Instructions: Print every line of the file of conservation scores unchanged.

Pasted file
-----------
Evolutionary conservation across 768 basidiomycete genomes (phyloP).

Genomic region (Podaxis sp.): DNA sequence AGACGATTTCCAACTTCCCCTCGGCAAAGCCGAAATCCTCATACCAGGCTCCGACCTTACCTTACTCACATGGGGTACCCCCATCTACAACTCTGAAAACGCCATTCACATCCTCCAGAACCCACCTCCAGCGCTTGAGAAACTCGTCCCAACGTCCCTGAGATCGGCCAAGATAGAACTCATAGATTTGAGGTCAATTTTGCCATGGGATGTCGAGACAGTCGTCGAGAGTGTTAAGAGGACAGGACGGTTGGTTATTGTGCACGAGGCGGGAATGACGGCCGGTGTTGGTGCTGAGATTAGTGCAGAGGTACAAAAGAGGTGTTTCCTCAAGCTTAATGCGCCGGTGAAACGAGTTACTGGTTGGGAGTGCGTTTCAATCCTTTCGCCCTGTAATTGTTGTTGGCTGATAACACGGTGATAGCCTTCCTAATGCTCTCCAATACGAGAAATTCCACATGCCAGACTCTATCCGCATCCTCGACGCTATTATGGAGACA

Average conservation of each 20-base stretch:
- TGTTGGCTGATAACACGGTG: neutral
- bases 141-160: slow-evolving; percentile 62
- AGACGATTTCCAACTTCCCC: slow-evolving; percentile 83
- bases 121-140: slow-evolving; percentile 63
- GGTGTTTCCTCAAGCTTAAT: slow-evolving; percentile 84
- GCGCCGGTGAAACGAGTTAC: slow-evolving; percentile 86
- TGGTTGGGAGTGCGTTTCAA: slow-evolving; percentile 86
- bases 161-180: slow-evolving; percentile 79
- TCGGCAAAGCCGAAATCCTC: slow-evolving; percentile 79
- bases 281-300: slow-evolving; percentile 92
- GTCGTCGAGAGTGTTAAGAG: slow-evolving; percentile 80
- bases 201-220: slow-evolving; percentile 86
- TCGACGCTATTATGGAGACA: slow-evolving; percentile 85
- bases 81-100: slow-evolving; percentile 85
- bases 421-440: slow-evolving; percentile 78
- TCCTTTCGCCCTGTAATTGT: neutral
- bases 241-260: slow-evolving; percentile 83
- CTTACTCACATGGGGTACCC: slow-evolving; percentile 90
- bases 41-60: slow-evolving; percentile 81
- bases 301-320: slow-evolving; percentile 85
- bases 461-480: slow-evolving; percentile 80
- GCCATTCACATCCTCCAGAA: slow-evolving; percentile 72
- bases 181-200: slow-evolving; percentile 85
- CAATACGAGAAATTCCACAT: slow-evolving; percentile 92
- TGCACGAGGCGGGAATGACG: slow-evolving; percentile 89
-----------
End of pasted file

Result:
Evolutionary conservation across 768 basidiomycete genomes (phyloP).

Genomic region (Podaxis sp.): DNA sequence AGACGATTTCCAACTTCCCCTCGGCAAAGCCGAAATCCTCATACCAGGCTCCGACCTTACCTTACTCACATGGGGTACCCCCATCTACAACTCTGAAAACGCCATTCACATCCTCCAGAACCCACCTCCAGCGCTTGAGAAACTCGTCCCAACGTCCCTGAGATCGGCCAAGATAGAACTCATAGATTTGAGGTCAATTTTGCCATGGGATGTCGAGACAGTCGTCGAGAGTGTTAAGAGGACAGGACGGTTGGTTATTGTGCACGAGGCGGGAATGACGGCCGGTGTTGGTGCTGAGATTAGTGCAGAGGTACAAAAGAGGTGTTTCCTCAAGCTTAATGCGCCGGTGAAACGAGTTACTGGTTGGGAGTGCGTTTCAATCCTTTCGCCCTGTAATTGTTGTTGGCTGATAACACGGTGATAGCCTTCCTAATGCTCTCCAATACGAGAAATTCCACATGCCAGACTCTATCCGCATCCTCGACGCTATTATGGAGACA

Average conservation of each 20-base stretch:
- TGTTGGCTGATAACACGGTG: neutral
- bases 141-160: slow-evolving; percentile 62
- AGACGATTTCCAACTTCCCC: slow-evolving; percentile 83
- bases 121-140: slow-evolving; percentile 63
- GGTGTTTCCTCAAGCTTAAT: slow-evolving; percentile 84
- GCGCCGGTGAAACGAGTTAC: slow-evolving; percentile 86
- TGGTTGGGAGTGCGTTTCAA: slow-evolving; percentile 86
- bases 161-180: slow-evolving; percentile 79
- TCGGCAAAGCCGAAATCCTC: slow-evolving; percentile 79
- bases 281-300: slow-evolving; percentile 92
- GTCGTCGAGAGTGTTAAGAG: slow-evolving; percentile 80
- bases 201-220: slow-evolving; percentile 86
- TCGACGCTATTATGGAGACA: slow-evolving; percentile 85
- bases 81-100: slow-evolving; percentile 85
- bases 421-440: slow-evolving; percentile 78
- TCCTTTCGCCCTGTAATTGT: neutral
- bases 241-260: slow-evolving; percentile 83
- CTTACTCACATGGGGTACCC: slow-evolving; percentile 90
- bases 41-60: slow-evolving; percentile 81
- bases 301-320: slow-evolving; percentile 85
- bases 461-480: slow-evolving; percentile 80
- GCCATTCACATCCTCCAGAA: slow-evolving; percentile 72
- bases 181-200: slow-evolving; percentile 85
- CAATACGAGAAATTCCACAT: slow-evolving; percentile 92
- TGCACGAGGCGGGAATGACG: slow-evolving; percentile 89